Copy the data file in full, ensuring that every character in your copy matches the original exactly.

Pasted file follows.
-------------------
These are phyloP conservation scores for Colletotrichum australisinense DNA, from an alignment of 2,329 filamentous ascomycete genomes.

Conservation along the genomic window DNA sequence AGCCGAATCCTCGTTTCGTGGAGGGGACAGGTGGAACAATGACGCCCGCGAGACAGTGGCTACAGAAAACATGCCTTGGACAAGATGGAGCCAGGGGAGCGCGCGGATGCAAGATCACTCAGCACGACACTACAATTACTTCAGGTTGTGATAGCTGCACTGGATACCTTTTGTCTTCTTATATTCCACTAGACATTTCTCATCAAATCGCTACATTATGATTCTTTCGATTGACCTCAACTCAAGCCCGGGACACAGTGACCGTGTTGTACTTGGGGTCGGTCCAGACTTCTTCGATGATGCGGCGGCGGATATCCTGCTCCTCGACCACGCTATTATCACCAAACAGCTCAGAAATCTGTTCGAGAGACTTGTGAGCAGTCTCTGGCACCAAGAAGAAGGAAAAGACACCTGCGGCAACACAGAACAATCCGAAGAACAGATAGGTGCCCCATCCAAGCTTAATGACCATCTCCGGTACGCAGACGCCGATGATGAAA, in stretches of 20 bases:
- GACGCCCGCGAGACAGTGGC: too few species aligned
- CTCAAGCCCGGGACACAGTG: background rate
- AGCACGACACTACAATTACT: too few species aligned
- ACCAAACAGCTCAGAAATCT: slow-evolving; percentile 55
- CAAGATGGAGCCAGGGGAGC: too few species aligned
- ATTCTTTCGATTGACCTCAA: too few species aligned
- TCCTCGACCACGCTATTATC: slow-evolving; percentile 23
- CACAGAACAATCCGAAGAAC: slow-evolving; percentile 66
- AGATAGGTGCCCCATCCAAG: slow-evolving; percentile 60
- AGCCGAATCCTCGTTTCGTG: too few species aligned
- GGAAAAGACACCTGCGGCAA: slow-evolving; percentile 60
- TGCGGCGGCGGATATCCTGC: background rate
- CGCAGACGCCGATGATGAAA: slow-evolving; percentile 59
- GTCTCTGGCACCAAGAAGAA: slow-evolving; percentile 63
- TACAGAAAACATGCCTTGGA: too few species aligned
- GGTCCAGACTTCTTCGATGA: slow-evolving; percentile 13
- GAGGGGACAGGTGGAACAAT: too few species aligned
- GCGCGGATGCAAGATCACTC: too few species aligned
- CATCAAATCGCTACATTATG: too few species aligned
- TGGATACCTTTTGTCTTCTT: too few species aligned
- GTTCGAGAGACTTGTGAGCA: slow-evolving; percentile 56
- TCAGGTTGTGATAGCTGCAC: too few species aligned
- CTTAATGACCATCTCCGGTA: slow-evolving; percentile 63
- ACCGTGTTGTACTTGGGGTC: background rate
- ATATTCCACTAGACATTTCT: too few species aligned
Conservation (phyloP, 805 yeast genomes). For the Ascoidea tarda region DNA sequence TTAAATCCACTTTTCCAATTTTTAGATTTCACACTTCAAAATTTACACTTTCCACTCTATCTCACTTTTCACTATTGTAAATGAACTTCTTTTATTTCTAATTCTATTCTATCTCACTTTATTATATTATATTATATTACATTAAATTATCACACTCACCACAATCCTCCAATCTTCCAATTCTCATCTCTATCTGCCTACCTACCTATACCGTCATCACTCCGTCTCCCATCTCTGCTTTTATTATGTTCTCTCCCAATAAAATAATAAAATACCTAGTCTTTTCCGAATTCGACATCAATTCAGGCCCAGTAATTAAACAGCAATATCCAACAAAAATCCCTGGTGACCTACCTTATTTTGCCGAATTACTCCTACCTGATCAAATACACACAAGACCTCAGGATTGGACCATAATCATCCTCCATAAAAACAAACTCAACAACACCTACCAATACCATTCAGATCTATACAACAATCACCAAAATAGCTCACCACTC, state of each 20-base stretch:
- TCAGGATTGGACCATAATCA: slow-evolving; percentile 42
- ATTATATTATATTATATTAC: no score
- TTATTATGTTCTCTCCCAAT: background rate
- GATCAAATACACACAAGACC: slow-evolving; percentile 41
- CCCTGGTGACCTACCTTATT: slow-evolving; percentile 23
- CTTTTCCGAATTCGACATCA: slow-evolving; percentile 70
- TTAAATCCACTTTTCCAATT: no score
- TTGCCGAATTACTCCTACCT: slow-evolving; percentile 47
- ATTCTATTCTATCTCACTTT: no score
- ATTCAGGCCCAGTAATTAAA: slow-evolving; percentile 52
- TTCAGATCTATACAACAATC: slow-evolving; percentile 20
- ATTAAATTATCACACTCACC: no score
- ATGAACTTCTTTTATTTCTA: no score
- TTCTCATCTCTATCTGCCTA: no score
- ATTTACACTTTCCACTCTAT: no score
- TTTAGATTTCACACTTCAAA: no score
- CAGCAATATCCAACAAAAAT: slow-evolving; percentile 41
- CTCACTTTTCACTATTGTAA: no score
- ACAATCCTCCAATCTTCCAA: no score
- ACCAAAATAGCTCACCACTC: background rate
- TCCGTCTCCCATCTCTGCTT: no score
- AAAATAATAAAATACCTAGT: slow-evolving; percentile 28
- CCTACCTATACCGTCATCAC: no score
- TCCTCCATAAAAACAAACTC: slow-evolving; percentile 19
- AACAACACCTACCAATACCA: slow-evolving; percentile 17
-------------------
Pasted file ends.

These are phyloP conservation scores for Colletotrichum australisinense DNA, from an alignment of 2,329 filamentous ascomycete genomes.

Conservation along the genomic window DNA sequence AGCCGAATCCTCGTTTCGTGGAGGGGACAGGTGGAACAATGACGCCCGCGAGACAGTGGCTACAGAAAACATGCCTTGGACAAGATGGAGCCAGGGGAGCGCGCGGATGCAAGATCACTCAGCACGACACTACAATTACTTCAGGTTGTGATAGCTGCACTGGATACCTTTTGTCTTCTTATATTCCACTAGACATTTCTCATCAAATCGCTACATTATGATTCTTTCGATTGACCTCAACTCAAGCCCGGGACACAGTGACCGTGTTGTACTTGGGGTCGGTCCAGACTTCTTCGATGATGCGGCGGCGGATATCCTGCTCCTCGACCACGCTATTATCACCAAACAGCTCAGAAATCTGTTCGAGAGACTTGTGAGCAGTCTCTGGCACCAAGAAGAAGGAAAAGACACCTGCGGCAACACAGAACAATCCGAAGAACAGATAGGTGCCCCATCCAAGCTTAATGACCATCTCCGGTACGCAGACGCCGATGATGAAA, in stretches of 20 bases:
- GACGCCCGCGAGACAGTGGC: too few species aligned
- CTCAAGCCCGGGACACAGTG: background rate
- AGCACGACACTACAATTACT: too few species aligned
- ACCAAACAGCTCAGAAATCT: slow-evolving; percentile 55
- CAAGATGGAGCCAGGGGAGC: too few species aligned
- ATTCTTTCGATTGACCTCAA: too few species aligned
- TCCTCGACCACGCTATTATC: slow-evolving; percentile 23
- CACAGAACAATCCGAAGAAC: slow-evolving; percentile 66
- AGATAGGTGCCCCATCCAAG: slow-evolving; percentile 60
- AGCCGAATCCTCGTTTCGTG: too few species aligned
- GGAAAAGACACCTGCGGCAA: slow-evolving; percentile 60
- TGCGGCGGCGGATATCCTGC: background rate
- CGCAGACGCCGATGATGAAA: slow-evolving; percentile 59
- GTCTCTGGCACCAAGAAGAA: slow-evolving; percentile 63
- TACAGAAAACATGCCTTGGA: too few species aligned
- GGTCCAGACTTCTTCGATGA: slow-evolving; percentile 13
- GAGGGGACAGGTGGAACAAT: too few species aligned
- GCGCGGATGCAAGATCACTC: too few species aligned
- CATCAAATCGCTACATTATG: too few species aligned
- TGGATACCTTTTGTCTTCTT: too few species aligned
- GTTCGAGAGACTTGTGAGCA: slow-evolving; percentile 56
- TCAGGTTGTGATAGCTGCAC: too few species aligned
- CTTAATGACCATCTCCGGTA: slow-evolving; percentile 63
- ACCGTGTTGTACTTGGGGTC: background rate
- ATATTCCACTAGACATTTCT: too few species aligned
Conservation (phyloP, 805 yeast genomes). For the Ascoidea tarda region DNA sequence TTAAATCCACTTTTCCAATTTTTAGATTTCACACTTCAAAATTTACACTTTCCACTCTATCTCACTTTTCACTATTGTAAATGAACTTCTTTTATTTCTAATTCTATTCTATCTCACTTTATTATATTATATTATATTACATTAAATTATCACACTCACCACAATCCTCCAATCTTCCAATTCTCATCTCTATCTGCCTACCTACCTATACCGTCATCACTCCGTCTCCCATCTCTGCTTTTATTATGTTCTCTCCCAATAAAATAATAAAATACCTAGTCTTTTCCGAATTCGACATCAATTCAGGCCCAGTAATTAAACAGCAATATCCAACAAAAATCCCTGGTGACCTACCTTATTTTGCCGAATTACTCCTACCTGATCAAATACACACAAGACCTCAGGATTGGACCATAATCATCCTCCATAAAAACAAACTCAACAACACCTACCAATACCATTCAGATCTATACAACAATCACCAAAATAGCTCACCACTC, state of each 20-base stretch:
- TCAGGATTGGACCATAATCA: slow-evolving; percentile 42
- ATTATATTATATTATATTAC: no score
- TTATTATGTTCTCTCCCAAT: background rate
- GATCAAATACACACAAGACC: slow-evolving; percentile 41
- CCCTGGTGACCTACCTTATT: slow-evolving; percentile 23
- CTTTTCCGAATTCGACATCA: slow-evolving; percentile 70
- TTAAATCCACTTTTCCAATT: no score
- TTGCCGAATTACTCCTACCT: slow-evolving; percentile 47
- ATTCTATTCTATCTCACTTT: no score
- ATTCAGGCCCAGTAATTAAA: slow-evolving; percentile 52
- TTCAGATCTATACAACAATC: slow-evolving; percentile 20
- ATTAAATTATCACACTCACC: no score
- ATGAACTTCTTTTATTTCTA: no score
- TTCTCATCTCTATCTGCCTA: no score
- ATTTACACTTTCCACTCTAT: no score
- TTTAGATTTCACACTTCAAA: no score
- CAGCAATATCCAACAAAAAT: slow-evolving; percentile 41
- CTCACTTTTCACTATTGTAA: no score
- ACAATCCTCCAATCTTCCAA: no score
- ACCAAAATAGCTCACCACTC: background rate
- TCCGTCTCCCATCTCTGCTT: no score
- AAAATAATAAAATACCTAGT: slow-evolving; percentile 28
- CCTACCTATACCGTCATCAC: no score
- TCCTCCATAAAAACAAACTC: slow-evolving; percentile 19
- AACAACACCTACCAATACCA: slow-evolving; percentile 17